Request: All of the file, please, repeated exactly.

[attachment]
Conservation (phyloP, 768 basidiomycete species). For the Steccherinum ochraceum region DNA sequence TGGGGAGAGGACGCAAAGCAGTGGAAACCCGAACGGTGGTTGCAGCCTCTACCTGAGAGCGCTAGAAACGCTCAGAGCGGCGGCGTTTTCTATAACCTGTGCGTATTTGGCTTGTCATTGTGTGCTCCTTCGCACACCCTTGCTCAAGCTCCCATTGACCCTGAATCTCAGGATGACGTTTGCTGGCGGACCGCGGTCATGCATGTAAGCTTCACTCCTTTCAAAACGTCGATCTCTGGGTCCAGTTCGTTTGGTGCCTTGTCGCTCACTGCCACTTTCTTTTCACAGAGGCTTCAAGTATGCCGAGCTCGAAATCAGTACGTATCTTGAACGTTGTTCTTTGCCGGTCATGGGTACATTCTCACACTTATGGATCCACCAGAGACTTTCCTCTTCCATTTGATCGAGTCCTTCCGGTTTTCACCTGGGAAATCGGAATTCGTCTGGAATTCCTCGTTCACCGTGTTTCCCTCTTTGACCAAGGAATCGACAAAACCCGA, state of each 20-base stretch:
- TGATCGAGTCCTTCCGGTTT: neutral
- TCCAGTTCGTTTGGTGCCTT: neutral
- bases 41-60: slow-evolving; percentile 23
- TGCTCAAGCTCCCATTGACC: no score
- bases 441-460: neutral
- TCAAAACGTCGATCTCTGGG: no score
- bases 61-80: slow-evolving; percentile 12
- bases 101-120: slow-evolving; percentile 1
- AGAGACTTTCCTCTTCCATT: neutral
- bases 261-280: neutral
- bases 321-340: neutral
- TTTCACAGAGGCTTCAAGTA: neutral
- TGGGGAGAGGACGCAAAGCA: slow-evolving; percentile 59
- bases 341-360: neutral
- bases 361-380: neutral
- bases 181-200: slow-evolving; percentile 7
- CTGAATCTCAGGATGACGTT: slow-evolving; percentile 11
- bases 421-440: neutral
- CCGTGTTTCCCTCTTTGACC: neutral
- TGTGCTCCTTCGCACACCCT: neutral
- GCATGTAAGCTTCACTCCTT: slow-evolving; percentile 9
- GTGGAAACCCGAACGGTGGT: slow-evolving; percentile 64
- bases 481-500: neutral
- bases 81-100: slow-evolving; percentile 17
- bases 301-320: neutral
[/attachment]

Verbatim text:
Conservation (phyloP, 768 basidiomycete species). For the Steccherinum ochraceum region DNA sequence TGGGGAGAGGACGCAAAGCAGTGGAAACCCGAACGGTGGTTGCAGCCTCTACCTGAGAGCGCTAGAAACGCTCAGAGCGGCGGCGTTTTCTATAACCTGTGCGTATTTGGCTTGTCATTGTGTGCTCCTTCGCACACCCTTGCTCAAGCTCCCATTGACCCTGAATCTCAGGATGACGTTTGCTGGCGGACCGCGGTCATGCATGTAAGCTTCACTCCTTTCAAAACGTCGATCTCTGGGTCCAGTTCGTTTGGTGCCTTGTCGCTCACTGCCACTTTCTTTTCACAGAGGCTTCAAGTATGCCGAGCTCGAAATCAGTACGTATCTTGAACGTTGTTCTTTGCCGGTCATGGGTACATTCTCACACTTATGGATCCACCAGAGACTTTCCTCTTCCATTTGATCGAGTCCTTCCGGTTTTCACCTGGGAAATCGGAATTCGTCTGGAATTCCTCGTTCACCGTGTTTCCCTCTTTGACCAAGGAATCGACAAAACCCGA, state of each 20-base stretch:
- TGATCGAGTCCTTCCGGTTT: neutral
- TCCAGTTCGTTTGGTGCCTT: neutral
- bases 41-60: slow-evolving; percentile 23
- TGCTCAAGCTCCCATTGACC: no score
- bases 441-460: neutral
- TCAAAACGTCGATCTCTGGG: no score
- bases 61-80: slow-evolving; percentile 12
- bases 101-120: slow-evolving; percentile 1
- AGAGACTTTCCTCTTCCATT: neutral
- bases 261-280: neutral
- bases 321-340: neutral
- TTTCACAGAGGCTTCAAGTA: neutral
- TGGGGAGAGGACGCAAAGCA: slow-evolving; percentile 59
- bases 341-360: neutral
- bases 361-380: neutral
- bases 181-200: slow-evolving; percentile 7
- CTGAATCTCAGGATGACGTT: slow-evolving; percentile 11
- bases 421-440: neutral
- CCGTGTTTCCCTCTTTGACC: neutral
- TGTGCTCCTTCGCACACCCT: neutral
- GCATGTAAGCTTCACTCCTT: slow-evolving; percentile 9
- GTGGAAACCCGAACGGTGGT: slow-evolving; percentile 64
- bases 481-500: neutral
- bases 81-100: slow-evolving; percentile 17
- bases 301-320: neutral